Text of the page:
It was with great sadness that I heard yesterday of the passing of Sean Connery, a Scottish actor and one of the film legends. He was a man of incomparable charisma, whose acting and screen presence were always distinguishable and memorable. Possessing innate smoothness, gentleness and his very own recognisable sense of masculinity and vigour, he emanated the persona of a true gentleman and a real action hero on screen and both at the same time, inspiring warmth and a sense of awe in others. If there ever existed an actor or just a human being working in a film industry who personified the word “class”, it was Sir Sean Connery.
Sean Connery won his Best Supporting Actor Academy Award for his role in The Untouchables (1987), but most people remember him as being the world’s first ever James Bond, which was also his breakth-rough role. And, Sean Connery will always be the James Bond in my eyes. Gallant and almost too nonchalant, but caring, romantically-involved, but objective, Connery was the most perfect cast for Fleming’s famous Agent 007. With his incomparable screen presence, he could get everyone following his character, no matter the location or the plot. Dr. No (1962) and From Russia With Love (1963) were good films, but my favourite James Bond film with Sean Connery has to be Goldfinger (1964). I think it was Alec Baldwin who put it best in his obituary article of the great man, saying that Connery had a “trifecta dynamic“, knowing [instinctively] “where masculinity, sensitivity, and intelligence intersected“. There had been other handsome actors before and after Connery, but I think it was Connery’s delicate combination of “masculinity, sensitivity and intelligence“, as well as his skill of presenting himself and his character’s actions as immersively as possible, that helped make him into a star.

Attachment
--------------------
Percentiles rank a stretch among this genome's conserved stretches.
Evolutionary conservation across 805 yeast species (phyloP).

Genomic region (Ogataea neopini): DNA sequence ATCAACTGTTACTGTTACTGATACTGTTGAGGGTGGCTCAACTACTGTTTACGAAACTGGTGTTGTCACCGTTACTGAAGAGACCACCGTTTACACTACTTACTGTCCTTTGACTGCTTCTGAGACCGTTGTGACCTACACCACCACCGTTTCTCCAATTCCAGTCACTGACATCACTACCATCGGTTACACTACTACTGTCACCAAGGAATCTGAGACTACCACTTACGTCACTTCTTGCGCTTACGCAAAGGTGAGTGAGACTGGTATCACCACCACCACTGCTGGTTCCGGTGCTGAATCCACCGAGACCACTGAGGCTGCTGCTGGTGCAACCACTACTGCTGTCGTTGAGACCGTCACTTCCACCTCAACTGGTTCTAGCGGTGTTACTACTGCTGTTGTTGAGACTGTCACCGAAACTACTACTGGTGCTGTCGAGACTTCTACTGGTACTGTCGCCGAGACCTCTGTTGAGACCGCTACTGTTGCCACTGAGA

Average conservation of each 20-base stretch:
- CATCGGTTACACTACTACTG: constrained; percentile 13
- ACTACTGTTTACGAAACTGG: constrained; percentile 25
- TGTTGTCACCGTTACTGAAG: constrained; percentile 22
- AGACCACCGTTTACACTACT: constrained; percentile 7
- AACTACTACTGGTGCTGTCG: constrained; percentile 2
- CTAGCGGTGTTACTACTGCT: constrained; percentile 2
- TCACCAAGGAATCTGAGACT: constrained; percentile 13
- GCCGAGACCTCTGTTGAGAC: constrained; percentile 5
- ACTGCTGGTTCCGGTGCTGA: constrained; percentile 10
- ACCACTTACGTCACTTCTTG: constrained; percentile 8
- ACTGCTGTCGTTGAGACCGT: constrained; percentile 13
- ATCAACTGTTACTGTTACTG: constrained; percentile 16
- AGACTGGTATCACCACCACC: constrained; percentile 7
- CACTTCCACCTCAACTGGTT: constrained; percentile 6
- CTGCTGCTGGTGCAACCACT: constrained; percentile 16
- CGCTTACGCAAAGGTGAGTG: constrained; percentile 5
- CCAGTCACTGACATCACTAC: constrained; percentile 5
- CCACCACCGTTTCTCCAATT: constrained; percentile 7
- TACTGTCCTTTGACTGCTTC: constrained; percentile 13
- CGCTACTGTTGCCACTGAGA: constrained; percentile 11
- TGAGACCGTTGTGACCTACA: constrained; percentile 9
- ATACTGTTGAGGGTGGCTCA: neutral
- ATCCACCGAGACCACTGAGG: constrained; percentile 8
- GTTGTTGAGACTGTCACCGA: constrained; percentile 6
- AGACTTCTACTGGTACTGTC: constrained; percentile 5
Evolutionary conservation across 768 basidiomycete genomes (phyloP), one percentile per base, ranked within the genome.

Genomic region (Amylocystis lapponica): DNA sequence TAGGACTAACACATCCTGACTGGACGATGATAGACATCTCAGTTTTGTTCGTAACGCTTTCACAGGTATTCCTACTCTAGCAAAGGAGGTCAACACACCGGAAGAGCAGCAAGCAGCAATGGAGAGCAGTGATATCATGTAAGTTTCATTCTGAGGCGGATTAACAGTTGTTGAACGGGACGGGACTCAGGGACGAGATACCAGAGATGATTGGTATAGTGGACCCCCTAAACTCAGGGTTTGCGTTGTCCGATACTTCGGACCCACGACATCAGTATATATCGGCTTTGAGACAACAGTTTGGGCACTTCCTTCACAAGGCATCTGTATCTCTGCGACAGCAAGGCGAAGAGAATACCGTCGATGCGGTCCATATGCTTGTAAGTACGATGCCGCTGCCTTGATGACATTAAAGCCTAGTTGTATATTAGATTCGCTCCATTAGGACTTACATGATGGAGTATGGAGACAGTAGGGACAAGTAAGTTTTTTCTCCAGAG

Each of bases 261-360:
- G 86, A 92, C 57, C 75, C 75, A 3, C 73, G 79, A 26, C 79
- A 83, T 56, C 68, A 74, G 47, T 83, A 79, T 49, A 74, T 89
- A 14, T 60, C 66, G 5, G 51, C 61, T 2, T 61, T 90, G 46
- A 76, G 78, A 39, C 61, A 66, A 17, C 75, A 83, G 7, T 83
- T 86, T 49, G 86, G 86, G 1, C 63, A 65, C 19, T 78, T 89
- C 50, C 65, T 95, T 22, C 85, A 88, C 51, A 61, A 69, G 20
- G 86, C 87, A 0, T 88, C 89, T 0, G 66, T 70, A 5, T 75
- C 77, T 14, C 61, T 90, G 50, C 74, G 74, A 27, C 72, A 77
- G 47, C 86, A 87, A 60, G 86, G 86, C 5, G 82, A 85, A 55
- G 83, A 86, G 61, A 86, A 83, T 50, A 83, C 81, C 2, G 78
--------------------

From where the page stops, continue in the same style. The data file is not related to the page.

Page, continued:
His later roles are by no means less impressive, whether as charismatic Colonel Arbuthnot in Murder on the Orient Express (1974), who was suspected of a murder; as astute William von Baskerville in The Name of the Rose (1986), who penetrated the mystery of a secluded abbey, or as one unconventional submarine Captain in The Hunt for Red October (1990). Whatever was his role at any given moment, Connery always displayed masterfully that particular sense of authority and control over any situation, remaining cool, calm and level-handed. With his often “regal” presence, it is no wonder he was often chosen to play kings, as he did so in First Knight (1995), playing King Arthur, or in Robin Hood: Prince of Thieves (1991), where he made a cameo appearance in the role of King Richard. Few people also know that he was actually offered the role of Gandalf in The Lord of the Rings films, but turned it down.
Some other interesting trivia from Sean Connery’s biography is that he joined the Royal Navy when he was sixteen, and was also a very keen and good football player who was once offered to play for Manchester United.
Sean Connery was an absolute star whose James Bond portrayal will always remain the most authentic, charismatic, “smooth” and almost too effortless. But, even in the actor’s smallest and most insignificant roles, he somehow always managed to imbue his characters with such distinctive presence and quiet sense of power that these also in time became memorable and cherished. May he rest in peace this film legend and a man of rare abilities.